• Buying a car, and driving it well past the last payment provides the most cost effective ownership experience. I maintain my vehicles, and I try to be proactive with repairs. Any vehicle regardless of age or mileage can break down- just go to any new car dealership and watch what comes into the service dept. I commute 100+ miles a day, so reliability is critical to me. Tires and brakes etc are consumables regardless whether your car is three or thirteen years old. This summer I put an alternator, a/c compressor, front struts, tie rods, sway bar bushings-front and back, and an exhaust on my 14 yr old car. Plus a couple small items. The total was less than 4 months new car payment.....a reasonable risk. The biggest chunk I have spent at any one time as well.
    Rust is still the big killer of autos where I live-the salt used in winter rots everything. The old Dodge is starting to go underneath and at a couple other spots-I will keep an eye out, and retire her when it comes time.
    Two more years please???
    PS to keep on topic(kinda)-parts for "American Cars" are cheap and readily available. A friend of mine recently bought an "Un-american car" for his wife.....Range Rover (used). Enuff said........
  • certainly means less today than ever. Cars are produced globally out of globally sourced parts. There is less difference today than ever wrt build quality, parts quality etc than ever before. I would happily buy a "domestic" car or an "import". It all depends on the particular car, price etc..
  • gagricegagrice San DiegoPosts: 29,173
    I have tried over the last 40 years to buy vehicles built in USA. Most of the domestic trucks were built in Canada or Mexico. The only one a 2005 GMC Sierra Hybrid was USA built and not as well assembled as the foreign assembled ones. 2007 I bought a Sequoia that was 60% US made and better built than the GMC. The 2008 Nissan Frontier 55% US made also much better than the Ford Ranger it replaced. This time I was determined to get a diesel SUV and ended up with one totally made from foreign parts. I will keep everyone posted on how well it does.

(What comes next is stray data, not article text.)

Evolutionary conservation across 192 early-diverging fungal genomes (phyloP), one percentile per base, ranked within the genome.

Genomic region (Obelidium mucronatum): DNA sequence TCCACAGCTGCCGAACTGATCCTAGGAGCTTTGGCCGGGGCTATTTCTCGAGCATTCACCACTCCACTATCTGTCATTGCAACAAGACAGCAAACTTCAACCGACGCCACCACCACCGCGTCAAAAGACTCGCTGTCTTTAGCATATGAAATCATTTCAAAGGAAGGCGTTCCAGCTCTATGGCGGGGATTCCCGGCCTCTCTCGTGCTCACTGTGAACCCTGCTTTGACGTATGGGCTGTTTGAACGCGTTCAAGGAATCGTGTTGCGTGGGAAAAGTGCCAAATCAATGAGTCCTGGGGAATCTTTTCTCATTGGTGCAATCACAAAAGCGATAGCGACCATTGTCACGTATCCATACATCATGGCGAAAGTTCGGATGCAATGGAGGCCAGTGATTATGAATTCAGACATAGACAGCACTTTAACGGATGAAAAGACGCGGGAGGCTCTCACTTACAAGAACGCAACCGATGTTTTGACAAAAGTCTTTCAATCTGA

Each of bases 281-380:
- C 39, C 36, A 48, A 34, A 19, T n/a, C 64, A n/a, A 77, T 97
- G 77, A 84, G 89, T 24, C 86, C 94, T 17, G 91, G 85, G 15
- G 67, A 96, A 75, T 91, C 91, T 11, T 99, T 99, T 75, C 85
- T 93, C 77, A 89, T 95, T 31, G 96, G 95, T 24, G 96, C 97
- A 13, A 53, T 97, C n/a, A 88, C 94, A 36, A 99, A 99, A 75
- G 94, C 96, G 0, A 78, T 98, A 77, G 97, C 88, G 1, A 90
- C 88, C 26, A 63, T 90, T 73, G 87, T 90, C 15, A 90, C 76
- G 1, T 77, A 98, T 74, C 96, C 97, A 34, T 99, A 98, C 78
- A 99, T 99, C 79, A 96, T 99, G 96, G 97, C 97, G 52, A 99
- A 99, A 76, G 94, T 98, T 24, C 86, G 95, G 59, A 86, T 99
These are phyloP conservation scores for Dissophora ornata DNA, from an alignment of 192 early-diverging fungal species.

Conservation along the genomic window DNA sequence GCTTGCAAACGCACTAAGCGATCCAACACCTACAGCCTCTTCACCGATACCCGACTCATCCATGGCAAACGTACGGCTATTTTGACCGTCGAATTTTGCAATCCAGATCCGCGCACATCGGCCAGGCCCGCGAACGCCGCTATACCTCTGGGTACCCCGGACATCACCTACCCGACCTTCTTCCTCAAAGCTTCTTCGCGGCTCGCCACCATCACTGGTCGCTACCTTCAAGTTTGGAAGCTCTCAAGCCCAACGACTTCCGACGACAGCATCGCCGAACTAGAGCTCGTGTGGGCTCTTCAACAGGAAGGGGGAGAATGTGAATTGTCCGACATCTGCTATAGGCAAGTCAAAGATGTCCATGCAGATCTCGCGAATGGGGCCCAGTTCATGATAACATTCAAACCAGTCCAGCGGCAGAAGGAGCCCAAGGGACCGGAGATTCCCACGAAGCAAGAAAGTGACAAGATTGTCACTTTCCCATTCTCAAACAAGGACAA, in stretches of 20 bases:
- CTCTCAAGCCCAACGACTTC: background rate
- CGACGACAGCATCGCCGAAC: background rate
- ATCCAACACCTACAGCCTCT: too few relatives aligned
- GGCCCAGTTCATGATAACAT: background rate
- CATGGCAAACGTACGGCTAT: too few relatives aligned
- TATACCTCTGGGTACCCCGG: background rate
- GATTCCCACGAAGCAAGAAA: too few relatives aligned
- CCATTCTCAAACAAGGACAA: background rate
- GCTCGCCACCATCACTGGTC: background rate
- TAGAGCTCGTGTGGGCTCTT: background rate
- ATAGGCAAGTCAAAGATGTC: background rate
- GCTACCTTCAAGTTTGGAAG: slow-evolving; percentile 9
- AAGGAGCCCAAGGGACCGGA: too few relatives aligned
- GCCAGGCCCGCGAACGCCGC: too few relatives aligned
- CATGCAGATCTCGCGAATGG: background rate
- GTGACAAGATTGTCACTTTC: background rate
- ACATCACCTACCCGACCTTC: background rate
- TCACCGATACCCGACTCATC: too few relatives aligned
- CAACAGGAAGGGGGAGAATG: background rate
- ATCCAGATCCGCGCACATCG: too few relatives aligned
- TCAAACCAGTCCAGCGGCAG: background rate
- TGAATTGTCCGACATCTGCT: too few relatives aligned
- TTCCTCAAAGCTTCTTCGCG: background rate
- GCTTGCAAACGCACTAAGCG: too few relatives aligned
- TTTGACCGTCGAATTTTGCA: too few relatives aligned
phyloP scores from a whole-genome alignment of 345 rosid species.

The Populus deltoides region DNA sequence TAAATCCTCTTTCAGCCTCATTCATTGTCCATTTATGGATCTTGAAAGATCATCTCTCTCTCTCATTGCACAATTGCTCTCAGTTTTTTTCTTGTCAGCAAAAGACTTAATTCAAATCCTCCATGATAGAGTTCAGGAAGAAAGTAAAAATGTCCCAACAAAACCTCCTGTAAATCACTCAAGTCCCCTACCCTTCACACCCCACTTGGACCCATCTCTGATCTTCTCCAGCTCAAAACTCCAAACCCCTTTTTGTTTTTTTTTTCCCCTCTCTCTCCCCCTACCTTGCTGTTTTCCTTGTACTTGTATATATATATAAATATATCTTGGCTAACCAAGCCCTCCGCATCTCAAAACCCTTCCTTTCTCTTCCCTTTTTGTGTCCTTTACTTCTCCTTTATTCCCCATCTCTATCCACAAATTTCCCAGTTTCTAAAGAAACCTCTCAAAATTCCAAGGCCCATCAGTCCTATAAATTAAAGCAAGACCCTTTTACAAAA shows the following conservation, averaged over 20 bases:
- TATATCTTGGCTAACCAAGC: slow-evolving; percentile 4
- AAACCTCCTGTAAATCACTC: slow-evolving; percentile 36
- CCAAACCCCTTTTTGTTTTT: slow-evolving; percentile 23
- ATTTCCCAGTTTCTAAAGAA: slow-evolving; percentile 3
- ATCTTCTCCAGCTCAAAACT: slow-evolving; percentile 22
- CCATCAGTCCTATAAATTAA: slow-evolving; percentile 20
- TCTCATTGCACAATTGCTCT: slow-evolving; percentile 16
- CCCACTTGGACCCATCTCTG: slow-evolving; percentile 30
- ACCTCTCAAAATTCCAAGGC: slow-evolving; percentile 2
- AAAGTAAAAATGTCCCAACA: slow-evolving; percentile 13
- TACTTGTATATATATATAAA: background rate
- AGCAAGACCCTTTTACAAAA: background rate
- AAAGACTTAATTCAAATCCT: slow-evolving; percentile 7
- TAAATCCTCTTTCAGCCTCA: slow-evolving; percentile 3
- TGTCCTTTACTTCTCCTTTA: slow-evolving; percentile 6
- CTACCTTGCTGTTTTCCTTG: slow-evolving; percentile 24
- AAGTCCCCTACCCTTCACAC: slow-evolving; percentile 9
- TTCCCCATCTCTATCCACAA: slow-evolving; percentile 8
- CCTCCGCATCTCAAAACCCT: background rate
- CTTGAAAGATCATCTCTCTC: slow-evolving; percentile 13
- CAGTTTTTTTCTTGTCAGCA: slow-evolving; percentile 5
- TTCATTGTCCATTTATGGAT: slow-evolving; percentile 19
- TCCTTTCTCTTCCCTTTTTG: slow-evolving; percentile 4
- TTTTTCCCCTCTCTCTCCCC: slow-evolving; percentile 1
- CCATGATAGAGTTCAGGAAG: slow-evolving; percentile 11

For 2014 the top selling GM vehicles the Sierra and Silverado are down to 40% US content and 51% Mexican. With final assembly both US & M. Our tax dollars at work in Mexico. The 2013 Sierra and Silverado were both 67% US and 29% Mexican made.
  • andre1969andre1969 Posts: 22,151
    Did you do a lot of that work yourself? The last major expense I had on my 2000 Intrepid was when the a/c compressor seized up, and ended up contaminating the whole system. It was my own fault, as I knew it was low on Freon. I was trying to hold off until warmer weather to get it fixed, but one winter morning, picking up a friend from the airport, and running the defroster, it seized up about a half mile from home.

    That bill was $1300...about 4 months of car payments right there!

    Kinda sad that the Intrepid forum has degenerated like that. But, considering the last LH rolled off the assembly line sometime in September 2003, I guess it was destiny. Funny thing is, after I bought the Park Ave, I never really frequented the Park Ave forum on Edmund's. I guess I just didn't bond with this car the way I did the old Trep!

    Last year I bought a 2012 Ram, and I don't think I've even set foot in a Dodge Ram forum on Edmund's. And they say pickup buyers are the most fiercely loyal of all! :-/
  • xrunner2xrunner2 Posts: 3,062
    Mr Shift states: "I'd have no problem OWNING a car with over 200K on it, I'd just have a problem giving you more than $500 for it."

    Got $1000 cash for the 14-year old Honda with 247K on it after putting in an ad in a newspaper.
  • Mr_ShiftrightMr_Shiftright CaliforniaPosts: 45,989
    Well that's a fair enough price really for anything that can drive around the block.

    MODERATOR --Need help with anything? Click on my name!

  • andre1969andre1969 Posts: 22,151
    I was kinda shocked that my uncle was able to get $2000 in trade for his '03 Corolla, which had about 240K on it, and was pretty beat. Of course, being a trade, sometimes they'll fudge the numbers. But he got (I thought, at least) a pretty good deal on the 2013 Camry he traded on. It was at CarMax.

    For comparison, one of my friends traded an '04 Crown Vic with about 232K on it last year, at CarMax. He traded for an '09 Grand Marquis, and they only gave him $300! And his Crown Vic was in a LOT better shape than my uncle's Corolla was.

    Now, I just wish I could get my mother to realize that nobody in their right mind would pay the ~$2,000 that KBB says her 340K 1999 Altima is worth. :-P
  • ohenryxohenryx Posts: 285